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Spicy Food Can Speed Up Occurrence of Cancer: Study

Posted September. 07, 2010 11:12,   


Capsaicin, the active component of spicy peppers, could hasten the occurrence of cancer, a Konkuk University research team said Monday.

Lee Ki-won, a professor at the university’s bioscience and biotechnology department, said, “Prolonged intake of spicy peppers such as Cheongyang pepper (a very spicy pepper in Korea) could cause cancer because of possible inflammation of normal cells. In this case, cancer that normally occurs from the age of 60 could arise at age 40.”

His study is featured on the front page of the latest issue of Cancer Research magazine.

The team conducted experiments on the impact of capsaicin on the normal cells of mice, and found that the compound activates the protein EGFR, which causes inflammation and cancer. Researchers said the mice used in the experiment got skin cancer.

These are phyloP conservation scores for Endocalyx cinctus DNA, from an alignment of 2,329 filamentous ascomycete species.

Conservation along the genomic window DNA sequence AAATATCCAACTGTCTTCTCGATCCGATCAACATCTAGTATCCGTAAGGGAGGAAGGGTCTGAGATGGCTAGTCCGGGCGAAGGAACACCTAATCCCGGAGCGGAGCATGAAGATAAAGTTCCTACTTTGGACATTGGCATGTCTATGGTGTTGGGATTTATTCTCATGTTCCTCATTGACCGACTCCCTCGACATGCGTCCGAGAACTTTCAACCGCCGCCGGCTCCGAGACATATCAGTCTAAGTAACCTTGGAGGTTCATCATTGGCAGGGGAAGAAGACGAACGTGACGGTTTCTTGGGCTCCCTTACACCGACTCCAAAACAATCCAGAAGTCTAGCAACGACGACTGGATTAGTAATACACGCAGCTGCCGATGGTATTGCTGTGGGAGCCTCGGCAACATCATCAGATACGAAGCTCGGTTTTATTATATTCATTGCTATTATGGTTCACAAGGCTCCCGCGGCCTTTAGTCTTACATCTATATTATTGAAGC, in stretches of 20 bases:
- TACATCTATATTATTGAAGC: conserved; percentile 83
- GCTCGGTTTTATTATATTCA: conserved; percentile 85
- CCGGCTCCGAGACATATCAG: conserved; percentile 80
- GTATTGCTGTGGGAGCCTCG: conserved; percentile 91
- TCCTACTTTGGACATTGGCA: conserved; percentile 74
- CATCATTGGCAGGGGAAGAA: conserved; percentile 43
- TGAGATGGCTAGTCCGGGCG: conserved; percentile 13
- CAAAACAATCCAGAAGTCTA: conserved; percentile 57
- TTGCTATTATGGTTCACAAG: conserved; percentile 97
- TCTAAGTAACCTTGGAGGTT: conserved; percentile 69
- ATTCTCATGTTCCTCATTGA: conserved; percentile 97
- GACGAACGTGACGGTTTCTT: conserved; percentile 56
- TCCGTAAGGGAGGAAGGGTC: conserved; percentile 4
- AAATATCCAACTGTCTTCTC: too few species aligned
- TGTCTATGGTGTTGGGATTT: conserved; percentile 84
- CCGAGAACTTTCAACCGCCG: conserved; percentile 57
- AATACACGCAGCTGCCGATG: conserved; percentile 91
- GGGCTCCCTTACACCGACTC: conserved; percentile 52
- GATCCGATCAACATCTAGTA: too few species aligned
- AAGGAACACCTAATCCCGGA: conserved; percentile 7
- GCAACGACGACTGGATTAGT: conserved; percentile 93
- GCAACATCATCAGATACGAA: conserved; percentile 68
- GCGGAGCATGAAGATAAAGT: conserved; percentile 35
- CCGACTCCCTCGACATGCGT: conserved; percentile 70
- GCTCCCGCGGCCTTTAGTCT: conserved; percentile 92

“It proved the belief that too much spicy food is not good for health. It’s better not to eat too much spicy food to prevent cancer,” Lee said.

The professor, however, said chili peppers themselves do not cause cancer. “Hot peppers contain a lot of vitamin C and have many beneficial ingredients such as polyphenol and carotenoid. But Koreans are used to spiciness, so an excessive amount of hot peppers could cause problems.”

In response, Oh Woo-taek, a pharmacy professor at Seoul National University, warned against misinterpretation of the study, saying, “Some in academia claim that chili peppers suppress the outbreak of cancer.”

Researchers at Nottingham University in England said in an international journal that tests showed that capsaicin combines with proteins in the mitochondria of cancer cells to kill the cells.